What I don’t like about this method: ABA has come a long way from the days when I worked in a psychiatric hospital and patients with developmental disabilities were routinely given "aversive stimuli" such as pinches, covering their eyes, or sprayed in the face with water because the child was engaging in what was deemed as autistic behaviors. Nowadays the emphasis is upon "positive reinforcement" as in rewarding the child for correct responses and what is considered to be appropriate behavior. Yet those core principles are still maintained, that we always know what is best for the child and that we should control the child’s responses. In human terms, this does not sit well with me. And the more I understand about autism, the more I reject the core philosophy of ABA. Of course this is my personal opinion. There are a great many people who like this method and say that it has changed their child’s life.
To Find Out More about ABA:
Pivotal Response Training or PRT:
What it is: Pivotal Response Training was developed by Drs. Bob and Lynn Koegel at the University of California at Santa Barbara (UCSB). Dr. Bob Koegel was actually a student of Dr. Lovaas, the man who developed ABA. Pivotal Response Therapy (PRT) takes many of the techniques of ABA but has dropped much of the philosophy that I didn’t like about ABA.
PRT’s core philosophy is that children have certain pivotal behaviors which can have a domino effect upon other improvements in social, communication and behavioral skills. Some of these pivotal behaviors include: motivation, initiation of communication, and initiation of social interactions. The goal is to elicit these pivotal behaviors in the child. PRT uses non-aversive strategies, focuses on positive and natural reinforcements, and teaching usually takes place in a natural setting. The therapy or teaching also is child-led, which is a very different instructional methodology than ABA.
What I like about this method: This really is an exciting methodology because I feel that it takes the best techniques from ABA and combines them with some of the best characteristics of one of my other favorite teaching methods, Dr. Stanley Greenspan’s Floortime. I will be discussing Floortime in my next post. I like PRT because it is positive, it occurs in the natural setting, and you can do it anytime and anywhere. It gets away from rote responses and targets meaningful, core "pivotal behaviors" which will lead to improvements in most other areas.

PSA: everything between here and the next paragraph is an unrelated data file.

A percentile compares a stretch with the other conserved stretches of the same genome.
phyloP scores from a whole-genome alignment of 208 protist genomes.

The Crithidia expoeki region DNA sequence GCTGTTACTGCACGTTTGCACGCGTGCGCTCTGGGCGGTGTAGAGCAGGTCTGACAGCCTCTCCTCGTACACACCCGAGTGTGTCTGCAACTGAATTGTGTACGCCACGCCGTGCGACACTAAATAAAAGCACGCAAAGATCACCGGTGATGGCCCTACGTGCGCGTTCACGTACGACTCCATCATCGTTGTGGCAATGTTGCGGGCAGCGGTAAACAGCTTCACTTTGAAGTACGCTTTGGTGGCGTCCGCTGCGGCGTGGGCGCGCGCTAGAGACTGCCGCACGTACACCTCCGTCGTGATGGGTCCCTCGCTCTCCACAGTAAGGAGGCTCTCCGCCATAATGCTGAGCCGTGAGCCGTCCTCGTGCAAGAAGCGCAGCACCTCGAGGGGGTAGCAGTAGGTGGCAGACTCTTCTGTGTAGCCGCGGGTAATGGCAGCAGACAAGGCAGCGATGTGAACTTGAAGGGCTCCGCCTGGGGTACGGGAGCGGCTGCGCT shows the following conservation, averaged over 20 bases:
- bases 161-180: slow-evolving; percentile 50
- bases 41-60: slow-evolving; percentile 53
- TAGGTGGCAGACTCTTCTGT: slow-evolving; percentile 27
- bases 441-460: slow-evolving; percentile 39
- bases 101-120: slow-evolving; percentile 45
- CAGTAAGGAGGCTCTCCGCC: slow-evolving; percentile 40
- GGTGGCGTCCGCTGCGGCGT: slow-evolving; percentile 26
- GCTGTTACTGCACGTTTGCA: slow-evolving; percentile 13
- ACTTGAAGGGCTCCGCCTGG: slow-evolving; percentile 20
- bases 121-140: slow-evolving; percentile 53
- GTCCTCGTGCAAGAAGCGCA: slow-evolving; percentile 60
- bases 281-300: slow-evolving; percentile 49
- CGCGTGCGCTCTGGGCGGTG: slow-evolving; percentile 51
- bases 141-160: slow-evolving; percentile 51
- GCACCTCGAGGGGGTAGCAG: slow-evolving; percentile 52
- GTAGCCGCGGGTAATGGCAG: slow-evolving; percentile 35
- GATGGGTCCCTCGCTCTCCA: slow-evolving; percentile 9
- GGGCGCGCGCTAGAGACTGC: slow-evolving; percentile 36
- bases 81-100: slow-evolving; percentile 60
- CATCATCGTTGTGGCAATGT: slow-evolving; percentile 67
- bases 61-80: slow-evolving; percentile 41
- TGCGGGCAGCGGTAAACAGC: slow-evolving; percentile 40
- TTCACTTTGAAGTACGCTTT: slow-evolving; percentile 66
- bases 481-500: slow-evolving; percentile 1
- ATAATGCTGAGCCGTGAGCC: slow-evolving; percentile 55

What I don’t like about this method: It is hard for me to find things I don’t like about this method. But one disadvantage is finding local practitioners who are trained using this model of therapy. Another potential disadvantage may be that this teaching method can become more of a lifestyle as opposed to creating a specific time for learning. Without any time or setting boundaries, families may feel pressured to be in "therapy mode" all the time instead of just enjoying regular family life.
To Find Out More About PRT:
In Part Two of this series I will be discussing Dr. Stanley Greenspan’s Floortime model of intervention for children on the autism spectrum as well as the TEACCH model.
How about you? Have you used any of the methods for teaching described today? Or do you know of other teaching methods that work well for children who have ASD or ADHD? Please let us know about your experiences. We are always eager to hear from you.